Noise sources

Noise created in a DRA span consists :-

  • Amplified spontaneous emissions (ASE)
  • Double Rayleigh scattering (DRS)
  • Pump laser noise.

ASE noise is due to photon generation by spontaneous Raman scattering.

DRS noise occurs when twice reflected signal power due to Rayleigh scattering is amplified and interferes with the original signal as crosstalk noise.

The strongest reflections occur from connectors and bad splices.

Typically DRS noise is less than ASE noise, but for multiple Raman spans it can add up. To reduce this interference, ultra polish connectors (UPC) or angle polish (APC) connectors can be used. Optical isolators can be installed after the laser diodes to reduce reflections into the laser. Also span OTDR traces can help locate high-reflective events for repair.

Counter pump DRA configuration results in better OSNR performance for signal gains of 15 dB and greater. Pump laser noise is less of a concern because it usually is quite low with RIN of better than 160 dB/Hz.

Nonlinear Kerr effects can also contribute to noise due to the high laser pump power. For fibers with low DRS noise, the Raman noise figure due to ASE is much better than the EDFA noise figure. Typically the Raman noise figure is –2 to 0 dB, which is about 6 dB better than the EDFA noise figure.

Raman amplifier noise factor is defined as the OSNR at the input of the amplifier to the OSNR at the output of the amplifier.

Noise figure is the dB version of noise factor

The DRA noise and signal gain is distributed over the span fiber’s effective length.


Counter pump distributed Raman amplifiers are often combined with EDFA pre-amps to extend span distances. This hybrid configuration can provide 6 dB improvement in the OSNR, which can significantly extend span lengths or increase span loss budget. Counter pump DRA can also help reduce nonlinear effects by allowing for channel launch power reduction.


  Functional Block Diagram for CoPropagating and Counter Propagating Raman Amplifier


                       Co-Propagating                                                                                                                                                Counter-Propagating


Field Deployment architecture of EDFA and RAMAN Amplifiers


Interesting to know




  1. Planning Fiber Optic Networks by Bob Chomycz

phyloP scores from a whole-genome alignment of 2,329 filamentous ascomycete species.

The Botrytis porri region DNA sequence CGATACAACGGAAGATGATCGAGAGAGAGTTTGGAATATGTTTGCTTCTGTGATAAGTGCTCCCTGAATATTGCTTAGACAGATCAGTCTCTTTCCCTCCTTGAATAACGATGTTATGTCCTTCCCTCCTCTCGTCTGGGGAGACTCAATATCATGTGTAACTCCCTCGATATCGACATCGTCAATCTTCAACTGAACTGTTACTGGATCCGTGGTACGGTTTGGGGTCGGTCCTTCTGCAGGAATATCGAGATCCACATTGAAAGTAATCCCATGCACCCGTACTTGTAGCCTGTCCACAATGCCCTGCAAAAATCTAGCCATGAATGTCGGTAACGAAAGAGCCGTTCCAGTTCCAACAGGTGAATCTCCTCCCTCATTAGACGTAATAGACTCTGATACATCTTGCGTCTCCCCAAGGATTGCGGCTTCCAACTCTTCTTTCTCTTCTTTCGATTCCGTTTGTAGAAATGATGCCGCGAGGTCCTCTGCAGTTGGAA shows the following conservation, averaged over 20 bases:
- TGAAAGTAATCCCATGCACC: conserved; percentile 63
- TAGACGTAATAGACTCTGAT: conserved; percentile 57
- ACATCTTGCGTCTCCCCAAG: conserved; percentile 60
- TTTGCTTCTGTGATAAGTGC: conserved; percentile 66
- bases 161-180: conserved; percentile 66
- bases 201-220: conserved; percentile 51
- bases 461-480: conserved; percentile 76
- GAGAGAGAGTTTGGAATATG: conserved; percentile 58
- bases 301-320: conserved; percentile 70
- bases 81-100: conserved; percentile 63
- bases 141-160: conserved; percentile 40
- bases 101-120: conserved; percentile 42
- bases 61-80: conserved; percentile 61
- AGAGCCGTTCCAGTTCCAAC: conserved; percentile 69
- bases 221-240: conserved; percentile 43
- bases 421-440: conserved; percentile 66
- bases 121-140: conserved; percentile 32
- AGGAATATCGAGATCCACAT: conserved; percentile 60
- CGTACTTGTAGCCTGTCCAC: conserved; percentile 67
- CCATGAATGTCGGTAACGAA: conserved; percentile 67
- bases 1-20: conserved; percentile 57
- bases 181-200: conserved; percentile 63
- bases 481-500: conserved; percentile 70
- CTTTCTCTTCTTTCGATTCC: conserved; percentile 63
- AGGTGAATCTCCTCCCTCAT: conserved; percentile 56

Animated map shows the undersea cables that power the internet



How Layer 0(zero) is so efficient with "Latency" -One of the key parameter for Operator.

Layer 0(zero) merely introduces any latency to the network.


  • It's mostly the electronics that imparts latency in the network.
  • The more we play with bit streams/signals ;more will be the latency.
  • Most of the latency optimization happens in layer 1-3.

Future Transport Network Requirements:

Optical Fiber Link Design requirements

The optical link design essentially is putting the various optical components, which we discussed earlier, so that information can be transmitted satisfactorily. The satisfactoriness of the transmission can be defined in terms of some characteristic parameters.

 The user generally specifies the distance over which the information is to be sent and the data rate to be transmitted. The Designer then has to find the specification of the system components.         

The designer generally has to define some additional criteria either as per the standards or as per the user specifications.

  The Design criteria are given in the following.

Primary Design Criteria

  • Data Rate
  • Link length             

Additional Design Parameters

  • Modulation format eg Analog/digital
    • Depends upon the type of signals user want to transmit. For example if it is a TV signal, then may be analog transmission is more suited as it requires less bandwidth and better linearity. On the other hand if data or sampled voice is to be transmitted, digital format may be more appropriate.
    • The digital signals have to be further coded to suite the transmission medium and for error correction.
  • System fidelity: BER, SNR
    • The system fidelity defines the correctness of the data received at the receiver.
    •  For digital transmission it is measured by the Bit Error Ratio (BER) . The BER is defined as:-
    • In optical system, the BER has to be less than 10E-9
    • For analog system, the quality parameter is the Signal-to-noise (SNR) ratio. In addition, there is a parameter called the inter-modulation distortion, which describes the linearity of the system.                          
  • Cost : Components, installation, maintenance            
    • Cost is one of the important issues of the link design.           
    • The cost has three components, components, installation and maintenance.        
    • The component and the installations cost are the initial costs. Generally, the installation cost is much higher than the component cost for long links. This is especially true for laying the optical cable. It is therefore appropriate to lay the cables keeping in view the future needs.
    • The optical link is suppose is supposed to work for at least 25years. The maintenance costs are as important as the initial cost. An initial cheaper system might end up into higher expenses in maintenance and therefore turn out to be more expensive as a whole.
  •   Upgradeability
    • The optical fiber technology is changing very rapidly and the data rates are increasing steadily.       
    • The system should be able to adopt new technology, as well should be able to accommodate higher data rates with least possible changes.
  •   Commercial availability          
    • Depending upon which part of the world one is, the availability of the components and the systems may be an issue.


How and where do we get pre and post FEC BER

How and where do we get pre and post FEC BER

The first thing to note is that for each frame there are two sets of 20 parity bits. One set is associated with the end to end post FEC BER. The other is used to measure the span by span raw BER. The points at which these parity bits are terminated are illustrated below.